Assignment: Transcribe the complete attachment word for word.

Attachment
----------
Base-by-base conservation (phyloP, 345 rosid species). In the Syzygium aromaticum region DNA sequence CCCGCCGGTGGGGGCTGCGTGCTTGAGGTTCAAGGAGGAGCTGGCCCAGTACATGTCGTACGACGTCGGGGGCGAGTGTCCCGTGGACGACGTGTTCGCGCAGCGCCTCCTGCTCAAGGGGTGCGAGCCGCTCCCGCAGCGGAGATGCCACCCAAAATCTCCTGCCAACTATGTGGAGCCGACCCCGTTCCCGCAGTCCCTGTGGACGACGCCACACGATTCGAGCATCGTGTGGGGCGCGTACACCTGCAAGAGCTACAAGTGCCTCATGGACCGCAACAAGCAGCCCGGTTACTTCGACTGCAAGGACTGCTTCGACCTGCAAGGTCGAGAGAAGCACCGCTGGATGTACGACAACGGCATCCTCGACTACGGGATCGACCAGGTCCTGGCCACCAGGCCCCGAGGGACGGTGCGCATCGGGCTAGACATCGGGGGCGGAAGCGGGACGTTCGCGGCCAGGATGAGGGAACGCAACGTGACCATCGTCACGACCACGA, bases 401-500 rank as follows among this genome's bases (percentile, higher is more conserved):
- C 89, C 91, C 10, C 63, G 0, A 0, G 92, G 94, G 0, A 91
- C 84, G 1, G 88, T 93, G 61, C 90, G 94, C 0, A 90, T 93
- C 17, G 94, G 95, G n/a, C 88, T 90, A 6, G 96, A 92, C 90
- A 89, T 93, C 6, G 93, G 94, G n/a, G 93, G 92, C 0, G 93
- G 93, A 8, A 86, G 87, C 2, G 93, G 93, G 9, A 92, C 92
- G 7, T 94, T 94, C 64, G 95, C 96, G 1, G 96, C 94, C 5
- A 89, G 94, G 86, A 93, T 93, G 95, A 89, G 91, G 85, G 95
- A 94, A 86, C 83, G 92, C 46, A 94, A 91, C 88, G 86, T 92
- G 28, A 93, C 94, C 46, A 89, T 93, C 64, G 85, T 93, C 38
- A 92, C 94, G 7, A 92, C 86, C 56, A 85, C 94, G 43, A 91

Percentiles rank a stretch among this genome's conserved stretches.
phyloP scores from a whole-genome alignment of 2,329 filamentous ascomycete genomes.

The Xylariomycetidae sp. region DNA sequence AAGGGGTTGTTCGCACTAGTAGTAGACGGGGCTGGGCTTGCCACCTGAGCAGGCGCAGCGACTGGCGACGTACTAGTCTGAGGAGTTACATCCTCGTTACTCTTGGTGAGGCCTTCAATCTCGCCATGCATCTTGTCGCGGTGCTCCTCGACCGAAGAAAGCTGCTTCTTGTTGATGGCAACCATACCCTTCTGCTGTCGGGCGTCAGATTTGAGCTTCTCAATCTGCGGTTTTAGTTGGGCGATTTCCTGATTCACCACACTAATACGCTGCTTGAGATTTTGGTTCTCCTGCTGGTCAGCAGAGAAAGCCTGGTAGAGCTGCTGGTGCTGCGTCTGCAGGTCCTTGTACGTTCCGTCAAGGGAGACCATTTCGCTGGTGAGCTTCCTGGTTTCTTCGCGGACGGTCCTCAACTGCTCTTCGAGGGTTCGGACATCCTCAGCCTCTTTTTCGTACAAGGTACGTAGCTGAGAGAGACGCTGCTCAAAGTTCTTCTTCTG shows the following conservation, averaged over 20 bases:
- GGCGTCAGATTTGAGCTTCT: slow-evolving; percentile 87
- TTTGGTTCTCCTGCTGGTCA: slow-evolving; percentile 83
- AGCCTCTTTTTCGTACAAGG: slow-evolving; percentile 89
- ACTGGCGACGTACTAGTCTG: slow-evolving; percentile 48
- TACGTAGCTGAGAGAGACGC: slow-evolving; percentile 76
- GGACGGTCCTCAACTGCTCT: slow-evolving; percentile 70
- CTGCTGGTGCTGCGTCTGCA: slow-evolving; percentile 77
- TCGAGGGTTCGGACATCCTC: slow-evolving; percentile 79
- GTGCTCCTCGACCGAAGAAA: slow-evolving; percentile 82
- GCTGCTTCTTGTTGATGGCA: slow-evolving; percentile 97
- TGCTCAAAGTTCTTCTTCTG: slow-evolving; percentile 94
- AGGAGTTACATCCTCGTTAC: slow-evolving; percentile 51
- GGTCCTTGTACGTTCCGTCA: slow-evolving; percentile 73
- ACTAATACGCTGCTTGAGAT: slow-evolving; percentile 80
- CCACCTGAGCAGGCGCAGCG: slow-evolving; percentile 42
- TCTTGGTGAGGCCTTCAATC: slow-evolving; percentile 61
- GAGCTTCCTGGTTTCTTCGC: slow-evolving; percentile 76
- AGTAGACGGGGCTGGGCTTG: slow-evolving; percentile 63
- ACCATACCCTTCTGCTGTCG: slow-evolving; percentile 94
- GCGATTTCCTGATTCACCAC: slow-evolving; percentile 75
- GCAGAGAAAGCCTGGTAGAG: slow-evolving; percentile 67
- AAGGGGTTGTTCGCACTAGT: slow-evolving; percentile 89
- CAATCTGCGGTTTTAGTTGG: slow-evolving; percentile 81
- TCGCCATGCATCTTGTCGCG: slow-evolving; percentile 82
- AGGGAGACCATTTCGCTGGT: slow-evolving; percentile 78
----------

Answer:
Base-by-base conservation (phyloP, 345 rosid species). In the Syzygium aromaticum region DNA sequence CCCGCCGGTGGGGGCTGCGTGCTTGAGGTTCAAGGAGGAGCTGGCCCAGTACATGTCGTACGACGTCGGGGGCGAGTGTCCCGTGGACGACGTGTTCGCGCAGCGCCTCCTGCTCAAGGGGTGCGAGCCGCTCCCGCAGCGGAGATGCCACCCAAAATCTCCTGCCAACTATGTGGAGCCGACCCCGTTCCCGCAGTCCCTGTGGACGACGCCACACGATTCGAGCATCGTGTGGGGCGCGTACACCTGCAAGAGCTACAAGTGCCTCATGGACCGCAACAAGCAGCCCGGTTACTTCGACTGCAAGGACTGCTTCGACCTGCAAGGTCGAGAGAAGCACCGCTGGATGTACGACAACGGCATCCTCGACTACGGGATCGACCAGGTCCTGGCCACCAGGCCCCGAGGGACGGTGCGCATCGGGCTAGACATCGGGGGCGGAAGCGGGACGTTCGCGGCCAGGATGAGGGAACGCAACGTGACCATCGTCACGACCACGA, bases 401-500 rank as follows among this genome's bases (percentile, higher is more conserved):
- C 89, C 91, C 10, C 63, G 0, A 0, G 92, G 94, G 0, A 91
- C 84, G 1, G 88, T 93, G 61, C 90, G 94, C 0, A 90, T 93
- C 17, G 94, G 95, G n/a, C 88, T 90, A 6, G 96, A 92, C 90
- A 89, T 93, C 6, G 93, G 94, G n/a, G 93, G 92, C 0, G 93
- G 93, A 8, A 86, G 87, C 2, G 93, G 93, G 9, A 92, C 92
- G 7, T 94, T 94, C 64, G 95, C 96, G 1, G 96, C 94, C 5
- A 89, G 94, G 86, A 93, T 93, G 95, A 89, G 91, G 85, G 95
- A 94, A 86, C 83, G 92, C 46, A 94, A 91, C 88, G 86, T 92
- G 28, A 93, C 94, C 46, A 89, T 93, C 64, G 85, T 93, C 38
- A 92, C 94, G 7, A 92, C 86, C 56, A 85, C 94, G 43, A 91

Percentiles rank a stretch among this genome's conserved stretches.
phyloP scores from a whole-genome alignment of 2,329 filamentous ascomycete genomes.

The Xylariomycetidae sp. region DNA sequence AAGGGGTTGTTCGCACTAGTAGTAGACGGGGCTGGGCTTGCCACCTGAGCAGGCGCAGCGACTGGCGACGTACTAGTCTGAGGAGTTACATCCTCGTTACTCTTGGTGAGGCCTTCAATCTCGCCATGCATCTTGTCGCGGTGCTCCTCGACCGAAGAAAGCTGCTTCTTGTTGATGGCAACCATACCCTTCTGCTGTCGGGCGTCAGATTTGAGCTTCTCAATCTGCGGTTTTAGTTGGGCGATTTCCTGATTCACCACACTAATACGCTGCTTGAGATTTTGGTTCTCCTGCTGGTCAGCAGAGAAAGCCTGGTAGAGCTGCTGGTGCTGCGTCTGCAGGTCCTTGTACGTTCCGTCAAGGGAGACCATTTCGCTGGTGAGCTTCCTGGTTTCTTCGCGGACGGTCCTCAACTGCTCTTCGAGGGTTCGGACATCCTCAGCCTCTTTTTCGTACAAGGTACGTAGCTGAGAGAGACGCTGCTCAAAGTTCTTCTTCTG shows the following conservation, averaged over 20 bases:
- GGCGTCAGATTTGAGCTTCT: slow-evolving; percentile 87
- TTTGGTTCTCCTGCTGGTCA: slow-evolving; percentile 83
- AGCCTCTTTTTCGTACAAGG: slow-evolving; percentile 89
- ACTGGCGACGTACTAGTCTG: slow-evolving; percentile 48
- TACGTAGCTGAGAGAGACGC: slow-evolving; percentile 76
- GGACGGTCCTCAACTGCTCT: slow-evolving; percentile 70
- CTGCTGGTGCTGCGTCTGCA: slow-evolving; percentile 77
- TCGAGGGTTCGGACATCCTC: slow-evolving; percentile 79
- GTGCTCCTCGACCGAAGAAA: slow-evolving; percentile 82
- GCTGCTTCTTGTTGATGGCA: slow-evolving; percentile 97
- TGCTCAAAGTTCTTCTTCTG: slow-evolving; percentile 94
- AGGAGTTACATCCTCGTTAC: slow-evolving; percentile 51
- GGTCCTTGTACGTTCCGTCA: slow-evolving; percentile 73
- ACTAATACGCTGCTTGAGAT: slow-evolving; percentile 80
- CCACCTGAGCAGGCGCAGCG: slow-evolving; percentile 42
- TCTTGGTGAGGCCTTCAATC: slow-evolving; percentile 61
- GAGCTTCCTGGTTTCTTCGC: slow-evolving; percentile 76
- AGTAGACGGGGCTGGGCTTG: slow-evolving; percentile 63
- ACCATACCCTTCTGCTGTCG: slow-evolving; percentile 94
- GCGATTTCCTGATTCACCAC: slow-evolving; percentile 75
- GCAGAGAAAGCCTGGTAGAG: slow-evolving; percentile 67
- AAGGGGTTGTTCGCACTAGT: slow-evolving; percentile 89
- CAATCTGCGGTTTTAGTTGG: slow-evolving; percentile 81
- TCGCCATGCATCTTGTCGCG: slow-evolving; percentile 82
- AGGGAGACCATTTCGCTGGT: slow-evolving; percentile 78